Claire Walker

‘Italian Scots seem to be everywhere at the Edinburgh Festival; and at least ten of them seem to be called Richard Demarco.' The year was 1970 and the words John Gale’s, writing in The Observer.

Demarco: impresario, educator, innovator, visionary, catalyst (he’ll not thank you for calling him an artist), has attended every Edinburgh Festival since its inception in 1947. He will become a nonagenarian on July 9th, but the energy, intellect, curiosity

and enthusiasm for life, art and the love of truth still crackle. There are as many Richard Demarcos today as there were in 1970 and not one of them will miss this year’s Festival.

The reach and depth of Demarco’s impact in Scotland, Europe and wider afield is immense – and immensely difficult to encapsulate. Sir Nicholas Serota, art historian, curator and, until 2017, director of The Tate, said: “I first met the inspiring figure of Ricky Demarco nearly 50 years ago when his boundless enthusiasm brought him to Oxford where I was director of what is now Modern Art Oxford.

“An artist, a writer and a philosopher – he brought contemporary visual arts to Edinburgh in the 1960s and 70s, his large survey exhibitions gave the Festival an international importance that was unmatched by any other gallery or exhibition in the UK. He introduced the work of outstanding artists like Joseph Beuys and Tadeusz Kantor to thousands of people.

"He also presented new art from other parts of the world, especially from what was then Eastern Europe, long before other people were interested.”

“Ricky was a pied piper,” Serota adds, “Whose optimism and energy gathered together artists, funders and students to realise projects that had never been seen before in this country.”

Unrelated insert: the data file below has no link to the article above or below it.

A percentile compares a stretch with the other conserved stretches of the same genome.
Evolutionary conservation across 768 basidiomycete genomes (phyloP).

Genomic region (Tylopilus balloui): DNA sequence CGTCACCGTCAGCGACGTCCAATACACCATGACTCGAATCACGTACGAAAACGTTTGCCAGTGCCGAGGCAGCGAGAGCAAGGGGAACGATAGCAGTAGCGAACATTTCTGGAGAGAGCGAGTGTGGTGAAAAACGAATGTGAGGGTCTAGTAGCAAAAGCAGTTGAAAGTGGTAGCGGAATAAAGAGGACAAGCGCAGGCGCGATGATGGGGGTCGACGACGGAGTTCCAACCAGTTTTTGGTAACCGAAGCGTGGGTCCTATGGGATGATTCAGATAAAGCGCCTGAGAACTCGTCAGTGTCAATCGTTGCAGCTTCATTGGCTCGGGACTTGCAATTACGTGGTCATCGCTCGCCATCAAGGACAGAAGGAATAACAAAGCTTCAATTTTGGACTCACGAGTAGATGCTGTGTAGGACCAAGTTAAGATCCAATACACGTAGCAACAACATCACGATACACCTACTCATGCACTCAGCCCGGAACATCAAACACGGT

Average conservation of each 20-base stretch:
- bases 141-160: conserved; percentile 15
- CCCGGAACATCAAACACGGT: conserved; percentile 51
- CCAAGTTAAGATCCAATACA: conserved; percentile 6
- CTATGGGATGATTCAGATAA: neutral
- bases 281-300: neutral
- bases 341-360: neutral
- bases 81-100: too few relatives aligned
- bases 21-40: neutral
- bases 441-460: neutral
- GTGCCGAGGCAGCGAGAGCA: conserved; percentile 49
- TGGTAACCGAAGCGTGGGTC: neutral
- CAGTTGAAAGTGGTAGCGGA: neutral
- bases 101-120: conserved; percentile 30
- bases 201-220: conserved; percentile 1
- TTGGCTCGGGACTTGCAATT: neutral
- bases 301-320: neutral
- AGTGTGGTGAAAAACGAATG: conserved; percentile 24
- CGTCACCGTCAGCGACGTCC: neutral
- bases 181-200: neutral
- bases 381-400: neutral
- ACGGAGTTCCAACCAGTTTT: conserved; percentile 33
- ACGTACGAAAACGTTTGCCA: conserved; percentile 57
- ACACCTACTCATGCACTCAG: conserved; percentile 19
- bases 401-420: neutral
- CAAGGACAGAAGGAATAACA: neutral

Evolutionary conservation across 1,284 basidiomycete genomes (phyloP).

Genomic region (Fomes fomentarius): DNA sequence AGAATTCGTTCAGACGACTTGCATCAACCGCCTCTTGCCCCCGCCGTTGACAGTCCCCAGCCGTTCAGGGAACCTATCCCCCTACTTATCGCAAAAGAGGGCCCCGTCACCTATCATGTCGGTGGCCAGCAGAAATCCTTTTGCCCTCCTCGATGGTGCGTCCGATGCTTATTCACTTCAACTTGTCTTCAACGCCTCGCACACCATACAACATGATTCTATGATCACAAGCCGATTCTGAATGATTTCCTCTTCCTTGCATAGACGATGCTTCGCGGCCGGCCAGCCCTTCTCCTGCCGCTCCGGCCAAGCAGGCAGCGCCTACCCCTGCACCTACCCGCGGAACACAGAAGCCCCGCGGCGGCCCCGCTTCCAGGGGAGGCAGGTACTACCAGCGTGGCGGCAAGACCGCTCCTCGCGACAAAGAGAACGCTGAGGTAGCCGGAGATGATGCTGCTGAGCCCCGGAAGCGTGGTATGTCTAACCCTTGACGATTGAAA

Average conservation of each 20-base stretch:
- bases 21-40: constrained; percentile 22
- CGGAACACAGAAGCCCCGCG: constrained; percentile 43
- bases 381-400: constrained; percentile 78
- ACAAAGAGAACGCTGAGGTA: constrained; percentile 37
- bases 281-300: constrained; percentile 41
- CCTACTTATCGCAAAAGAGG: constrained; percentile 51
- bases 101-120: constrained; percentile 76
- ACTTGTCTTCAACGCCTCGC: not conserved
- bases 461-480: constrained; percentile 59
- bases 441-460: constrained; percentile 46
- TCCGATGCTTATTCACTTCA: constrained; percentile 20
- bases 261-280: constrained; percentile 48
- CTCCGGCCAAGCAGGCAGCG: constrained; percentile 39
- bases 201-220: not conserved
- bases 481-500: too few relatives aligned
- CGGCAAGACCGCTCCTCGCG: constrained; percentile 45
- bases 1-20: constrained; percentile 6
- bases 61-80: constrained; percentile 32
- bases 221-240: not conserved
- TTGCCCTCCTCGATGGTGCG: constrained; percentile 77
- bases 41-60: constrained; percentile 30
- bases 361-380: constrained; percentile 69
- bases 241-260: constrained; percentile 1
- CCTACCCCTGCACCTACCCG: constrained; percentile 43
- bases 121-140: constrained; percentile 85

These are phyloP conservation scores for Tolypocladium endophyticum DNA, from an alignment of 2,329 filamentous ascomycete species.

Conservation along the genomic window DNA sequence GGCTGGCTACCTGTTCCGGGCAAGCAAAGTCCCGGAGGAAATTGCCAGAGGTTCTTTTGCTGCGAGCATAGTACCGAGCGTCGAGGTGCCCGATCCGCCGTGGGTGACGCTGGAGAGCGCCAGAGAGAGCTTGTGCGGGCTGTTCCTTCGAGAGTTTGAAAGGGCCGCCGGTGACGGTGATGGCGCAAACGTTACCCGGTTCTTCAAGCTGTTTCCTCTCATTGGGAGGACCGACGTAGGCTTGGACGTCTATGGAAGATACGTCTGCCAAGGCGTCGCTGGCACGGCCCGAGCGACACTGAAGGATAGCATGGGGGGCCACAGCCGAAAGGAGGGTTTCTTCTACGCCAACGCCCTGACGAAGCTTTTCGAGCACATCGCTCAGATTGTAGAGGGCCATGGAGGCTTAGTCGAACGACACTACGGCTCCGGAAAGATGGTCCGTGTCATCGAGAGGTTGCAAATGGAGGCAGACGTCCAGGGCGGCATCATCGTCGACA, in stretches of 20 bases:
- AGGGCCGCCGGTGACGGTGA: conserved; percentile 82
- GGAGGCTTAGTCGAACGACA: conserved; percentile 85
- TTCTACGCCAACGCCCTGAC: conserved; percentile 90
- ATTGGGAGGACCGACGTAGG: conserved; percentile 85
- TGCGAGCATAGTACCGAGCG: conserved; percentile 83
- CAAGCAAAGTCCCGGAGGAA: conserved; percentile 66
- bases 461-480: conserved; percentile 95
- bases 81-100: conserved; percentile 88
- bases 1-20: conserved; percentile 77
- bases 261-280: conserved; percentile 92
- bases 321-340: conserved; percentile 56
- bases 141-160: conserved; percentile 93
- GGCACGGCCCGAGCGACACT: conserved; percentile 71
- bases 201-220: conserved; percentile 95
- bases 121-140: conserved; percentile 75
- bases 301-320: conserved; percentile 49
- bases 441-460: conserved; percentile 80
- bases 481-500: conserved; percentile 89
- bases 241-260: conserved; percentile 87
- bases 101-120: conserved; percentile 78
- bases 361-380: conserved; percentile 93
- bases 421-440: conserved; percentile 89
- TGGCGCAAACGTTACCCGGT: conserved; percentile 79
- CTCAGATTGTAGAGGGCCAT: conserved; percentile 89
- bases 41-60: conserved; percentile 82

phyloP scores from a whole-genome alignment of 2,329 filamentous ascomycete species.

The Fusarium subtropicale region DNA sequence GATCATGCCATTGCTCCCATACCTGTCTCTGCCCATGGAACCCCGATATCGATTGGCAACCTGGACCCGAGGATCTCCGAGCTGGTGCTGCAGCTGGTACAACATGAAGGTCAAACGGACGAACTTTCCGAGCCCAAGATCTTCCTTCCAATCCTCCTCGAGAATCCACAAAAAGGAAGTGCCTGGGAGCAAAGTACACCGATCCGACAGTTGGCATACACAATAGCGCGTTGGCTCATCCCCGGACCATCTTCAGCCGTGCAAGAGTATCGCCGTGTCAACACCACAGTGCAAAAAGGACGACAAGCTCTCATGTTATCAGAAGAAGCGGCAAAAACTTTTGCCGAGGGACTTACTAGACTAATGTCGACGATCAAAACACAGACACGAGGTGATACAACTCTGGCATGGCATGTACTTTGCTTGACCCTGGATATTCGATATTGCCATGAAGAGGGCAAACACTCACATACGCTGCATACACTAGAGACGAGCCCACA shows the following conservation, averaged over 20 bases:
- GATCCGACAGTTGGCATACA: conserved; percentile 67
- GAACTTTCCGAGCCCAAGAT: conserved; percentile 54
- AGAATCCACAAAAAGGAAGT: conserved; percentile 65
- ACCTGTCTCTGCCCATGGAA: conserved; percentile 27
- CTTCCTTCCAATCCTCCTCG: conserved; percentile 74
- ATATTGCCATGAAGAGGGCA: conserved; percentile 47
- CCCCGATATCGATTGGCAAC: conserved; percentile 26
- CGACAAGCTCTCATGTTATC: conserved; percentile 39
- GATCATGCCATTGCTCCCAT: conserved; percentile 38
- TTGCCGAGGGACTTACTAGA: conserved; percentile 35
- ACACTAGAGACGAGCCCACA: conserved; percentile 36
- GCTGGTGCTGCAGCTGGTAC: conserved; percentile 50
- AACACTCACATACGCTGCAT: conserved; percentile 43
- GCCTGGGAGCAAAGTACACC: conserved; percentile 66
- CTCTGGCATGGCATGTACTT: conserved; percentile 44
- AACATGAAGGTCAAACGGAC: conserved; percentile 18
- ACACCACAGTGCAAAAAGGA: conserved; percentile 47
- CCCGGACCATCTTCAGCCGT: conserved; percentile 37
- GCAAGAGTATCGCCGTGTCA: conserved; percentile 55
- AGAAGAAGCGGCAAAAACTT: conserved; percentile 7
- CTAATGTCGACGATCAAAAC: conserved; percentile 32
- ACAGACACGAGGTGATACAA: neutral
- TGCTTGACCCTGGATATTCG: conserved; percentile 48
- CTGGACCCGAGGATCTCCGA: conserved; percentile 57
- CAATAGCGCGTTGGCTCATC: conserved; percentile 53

This was the time of the Cold War, a time when Eastern Europe was divided from the West by a metaphorical Iron Curtain and a literal Berlin Wall. Few were the Westerners who passed through Checkpoint Charlie to the East. Yet, in pursuit of art, Demarco crossed the Iron Curtain over 40 times. At a time when Scotland was

in post-war recovery and rationing a vivid memory, when austerity and dourness were the order of the day, Demarco was demolishing artistic borders and boundaries.

“Our tendency had been inward-looking, self-obsessed,” says Andrew Marr, artist and broadcaster. “But Richard was kicking open doors – especially to Eastern Europe.”

According to Arthur Watson, artist and former president of the Royal Scottish Academy - and a man whose life has been braided with Demarco’s for 50 years, the contribution Demarco has made to Scottish culture has been ‘immeasurable’.